Global Movies: Oldboy

Between 2005-2017, an average of 53% of the top 100 US-grossing movies were adaptions. During the mid-2000’s, almost one in six top-grossing movies were re-imaginings (Follows, 2018). One of the biggest during this time was Spike Lee’s remake (2013) of Park Chan-wook’s classic, Oldboy (2003).

Oldboy is a South Korean neo-noir action thriller film based on the Japanese manga of the same name. The plot follows Oh Dae-su as he is imprisoned in a hotel room styled cell for 15 years without knowing his captor or their motives. When released, he’s invited to track down his captor and embark on a rampage of revenge and violence (IMDb, 2003).

The original film is regarded as a cult classic, with 8.4/10 ratings on IMDb and 81% on Rotten Tomatoes. While the artistic quality and uniqueness of the film can be attributed to its international success, the the emergence of movie piracy and broadband access at the time also played an important role. Discussion forums during 2003 were littered with recommendations to the film, along with other well-received Asian films such as Battle Royale, Akira and Princess Mononoke (Reddit, 2018).

The global success of Oldboy led its cultural hybridisation in Hollywood with the American director Spike Lee’s remake of the same name in 2013. At times the remake was incredibly faithful to the original, but when Spike Lee decides to include his own creative decisions, it either ignores the complete nature of the film or only serves to be more palatable to American audiences (Peterson, 2014). The remake turned the original story into another American action film with overused themes of hyper-masculinity and “save the girl” plot devices (Jung, 2010).

To focus on one particular scene, we can look at the iconic fight scene. In the original, the fight scene is a near perfectly crafted single shot scene that sees Dae-su outnumbered, fighting his way through a corridor. Dae-su’s male vulnerability is highlighted from their alienated situations (Jung, 2010). There are points where he is knocked down and out of breath, and as an audience you can feel the claustrophobia as he hangs onto to his anger and stubbornness to allow him to continue. Differently, the remake sees the American counterpart take on similar foes with almost absolute ease. He never seems outnumbered and is essentially invincible until he is stabbed in the back (AlternatingLine, 2014). The shot is not a one take and Spike Lee’s adaption misses the meaning of the original scene and in a way, culturally appropriates the scene. American audiences are used to seeing the protagonist be a Terminator like figure, and winning every fight, but what made the original Oldboy so appealing to me, is that a lot of the time it barely even felt like he was winning.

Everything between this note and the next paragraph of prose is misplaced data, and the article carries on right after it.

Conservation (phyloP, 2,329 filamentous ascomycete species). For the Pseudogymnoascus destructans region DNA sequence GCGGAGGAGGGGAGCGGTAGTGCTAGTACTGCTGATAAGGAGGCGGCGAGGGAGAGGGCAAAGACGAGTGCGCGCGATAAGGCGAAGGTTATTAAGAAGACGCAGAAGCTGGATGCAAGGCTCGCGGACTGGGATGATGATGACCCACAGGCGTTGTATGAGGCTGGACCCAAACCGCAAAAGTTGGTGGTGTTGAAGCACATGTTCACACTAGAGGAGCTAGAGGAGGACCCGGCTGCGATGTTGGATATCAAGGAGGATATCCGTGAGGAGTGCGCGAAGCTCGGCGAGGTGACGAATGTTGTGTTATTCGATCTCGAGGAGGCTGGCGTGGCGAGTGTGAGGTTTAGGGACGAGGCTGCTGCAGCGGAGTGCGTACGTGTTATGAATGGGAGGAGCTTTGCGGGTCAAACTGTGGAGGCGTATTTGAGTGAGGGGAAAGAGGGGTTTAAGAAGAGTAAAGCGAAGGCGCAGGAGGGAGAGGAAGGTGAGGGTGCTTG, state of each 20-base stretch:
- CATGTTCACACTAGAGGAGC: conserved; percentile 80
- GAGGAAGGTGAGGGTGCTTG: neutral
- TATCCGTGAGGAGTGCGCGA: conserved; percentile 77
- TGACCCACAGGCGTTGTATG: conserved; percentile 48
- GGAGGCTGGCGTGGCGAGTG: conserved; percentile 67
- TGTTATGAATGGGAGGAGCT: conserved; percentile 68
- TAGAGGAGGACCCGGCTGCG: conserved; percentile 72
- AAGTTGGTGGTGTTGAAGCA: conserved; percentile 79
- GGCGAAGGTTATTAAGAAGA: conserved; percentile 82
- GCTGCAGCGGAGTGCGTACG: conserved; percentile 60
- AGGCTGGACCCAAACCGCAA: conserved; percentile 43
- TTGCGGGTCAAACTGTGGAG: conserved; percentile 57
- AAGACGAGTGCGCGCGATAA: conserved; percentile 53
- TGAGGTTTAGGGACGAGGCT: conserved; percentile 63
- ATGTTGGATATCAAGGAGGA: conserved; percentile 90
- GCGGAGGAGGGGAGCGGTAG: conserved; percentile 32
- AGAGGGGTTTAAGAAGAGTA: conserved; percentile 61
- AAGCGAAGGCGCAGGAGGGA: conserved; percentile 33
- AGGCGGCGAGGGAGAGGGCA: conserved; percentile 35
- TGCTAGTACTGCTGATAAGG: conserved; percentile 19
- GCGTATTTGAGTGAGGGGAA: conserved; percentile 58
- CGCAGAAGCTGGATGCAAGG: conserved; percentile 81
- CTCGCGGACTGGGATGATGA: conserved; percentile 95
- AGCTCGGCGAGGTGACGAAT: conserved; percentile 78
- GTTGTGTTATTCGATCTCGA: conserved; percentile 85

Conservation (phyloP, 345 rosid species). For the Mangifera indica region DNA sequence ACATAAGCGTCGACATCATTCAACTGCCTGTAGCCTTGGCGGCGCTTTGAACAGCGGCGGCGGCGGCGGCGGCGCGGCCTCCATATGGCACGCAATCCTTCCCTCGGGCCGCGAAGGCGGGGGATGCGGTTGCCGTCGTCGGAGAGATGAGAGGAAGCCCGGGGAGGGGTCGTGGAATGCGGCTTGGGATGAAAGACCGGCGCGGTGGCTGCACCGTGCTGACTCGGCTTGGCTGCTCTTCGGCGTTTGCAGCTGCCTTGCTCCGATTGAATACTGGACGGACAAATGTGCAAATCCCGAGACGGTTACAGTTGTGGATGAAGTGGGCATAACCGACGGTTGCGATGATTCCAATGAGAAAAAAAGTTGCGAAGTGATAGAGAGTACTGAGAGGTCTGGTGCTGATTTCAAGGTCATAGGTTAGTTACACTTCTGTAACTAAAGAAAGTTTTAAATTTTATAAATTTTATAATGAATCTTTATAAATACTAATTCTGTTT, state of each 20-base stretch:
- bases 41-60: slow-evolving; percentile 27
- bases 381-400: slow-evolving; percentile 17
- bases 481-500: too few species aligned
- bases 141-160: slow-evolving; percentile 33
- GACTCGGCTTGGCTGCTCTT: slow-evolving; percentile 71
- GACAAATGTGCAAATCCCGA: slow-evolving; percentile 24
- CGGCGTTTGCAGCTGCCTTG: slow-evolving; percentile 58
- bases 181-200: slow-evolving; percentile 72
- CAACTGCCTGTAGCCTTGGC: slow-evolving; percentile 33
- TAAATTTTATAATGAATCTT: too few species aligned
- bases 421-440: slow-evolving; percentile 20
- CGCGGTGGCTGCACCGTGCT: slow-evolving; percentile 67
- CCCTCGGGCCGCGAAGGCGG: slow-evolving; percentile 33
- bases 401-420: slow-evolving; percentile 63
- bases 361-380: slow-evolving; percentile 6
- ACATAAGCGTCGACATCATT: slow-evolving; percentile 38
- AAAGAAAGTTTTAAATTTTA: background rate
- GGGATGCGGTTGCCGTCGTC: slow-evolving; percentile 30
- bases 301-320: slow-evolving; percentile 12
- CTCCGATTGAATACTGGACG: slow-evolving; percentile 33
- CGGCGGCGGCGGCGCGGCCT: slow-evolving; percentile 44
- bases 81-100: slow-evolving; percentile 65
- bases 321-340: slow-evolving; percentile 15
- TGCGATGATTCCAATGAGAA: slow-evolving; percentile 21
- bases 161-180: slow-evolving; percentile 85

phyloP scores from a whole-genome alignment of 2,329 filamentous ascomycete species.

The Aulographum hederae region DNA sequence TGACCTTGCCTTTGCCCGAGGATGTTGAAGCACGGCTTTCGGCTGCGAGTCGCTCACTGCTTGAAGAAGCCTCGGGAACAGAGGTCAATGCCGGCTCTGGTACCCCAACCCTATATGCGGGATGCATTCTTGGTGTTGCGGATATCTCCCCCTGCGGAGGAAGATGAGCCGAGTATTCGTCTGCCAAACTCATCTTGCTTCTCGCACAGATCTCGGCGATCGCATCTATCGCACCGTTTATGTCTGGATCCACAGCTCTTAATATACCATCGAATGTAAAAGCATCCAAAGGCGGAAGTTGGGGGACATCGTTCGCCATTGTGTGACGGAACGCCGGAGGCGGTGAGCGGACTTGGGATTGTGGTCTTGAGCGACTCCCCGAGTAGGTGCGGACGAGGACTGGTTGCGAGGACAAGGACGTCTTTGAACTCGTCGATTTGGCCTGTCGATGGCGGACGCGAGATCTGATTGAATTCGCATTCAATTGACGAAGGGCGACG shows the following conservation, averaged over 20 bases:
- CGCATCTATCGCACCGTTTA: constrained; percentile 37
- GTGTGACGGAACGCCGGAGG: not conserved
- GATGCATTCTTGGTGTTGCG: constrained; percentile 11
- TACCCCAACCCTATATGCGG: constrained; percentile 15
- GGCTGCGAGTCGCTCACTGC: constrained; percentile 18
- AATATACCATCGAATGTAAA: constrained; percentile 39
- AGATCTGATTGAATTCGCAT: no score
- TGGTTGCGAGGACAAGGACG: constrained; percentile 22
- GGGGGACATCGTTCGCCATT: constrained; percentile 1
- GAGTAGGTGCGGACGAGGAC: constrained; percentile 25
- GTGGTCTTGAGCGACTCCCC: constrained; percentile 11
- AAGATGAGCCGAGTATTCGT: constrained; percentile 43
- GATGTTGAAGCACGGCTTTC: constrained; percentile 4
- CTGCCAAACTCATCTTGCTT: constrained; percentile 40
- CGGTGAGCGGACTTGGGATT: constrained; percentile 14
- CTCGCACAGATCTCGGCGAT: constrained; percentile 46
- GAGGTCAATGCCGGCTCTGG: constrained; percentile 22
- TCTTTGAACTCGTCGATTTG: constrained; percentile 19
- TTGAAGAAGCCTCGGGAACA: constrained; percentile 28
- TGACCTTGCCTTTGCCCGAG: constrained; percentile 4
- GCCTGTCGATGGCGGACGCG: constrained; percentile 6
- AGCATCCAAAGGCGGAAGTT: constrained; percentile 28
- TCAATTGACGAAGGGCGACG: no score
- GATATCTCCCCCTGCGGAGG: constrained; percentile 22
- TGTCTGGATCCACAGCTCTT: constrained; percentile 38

Action movie tropes within American films played a detrimental role in the cultural hybridisation of Oldboy. Though even the original was adapted from a Japanese manga, the nature of the story and characters remained, whereas, Spike Lee’s remake is stylistically indecisive and overly Americanised.

Frank Tremain.


AlternatingLine 2014, The Remaker: Oldboy (2003) vs. Oldboy (2013), online video, 24 March, AlternatingLine, viewed on 20 August 2019, <>.

Follows, S 2018, ‘The prevalence of sequels, remakes and original movies’, Stephen Follows, 30 April, viewed on 19 August 2019, <>.

IMDb 2003, ‘Oldboy’, viewed on 20 August 2019, <>.

Jung, S. 2010, Korean Masculinities and Transcultural Consumption, e-book, accessed 20 August 2019, <>.

Peterson, J 2014, ‘OLDBOY Is A Case Study in How Not to Do a Remake’, Film Inquiry, 24 March, viewed on 20 August 2019, <>.

Reddit 2018, ‘Why is Oldboy the most widely acclaimed and popular Korean film?’, viewed on 20 August 2019, <>.


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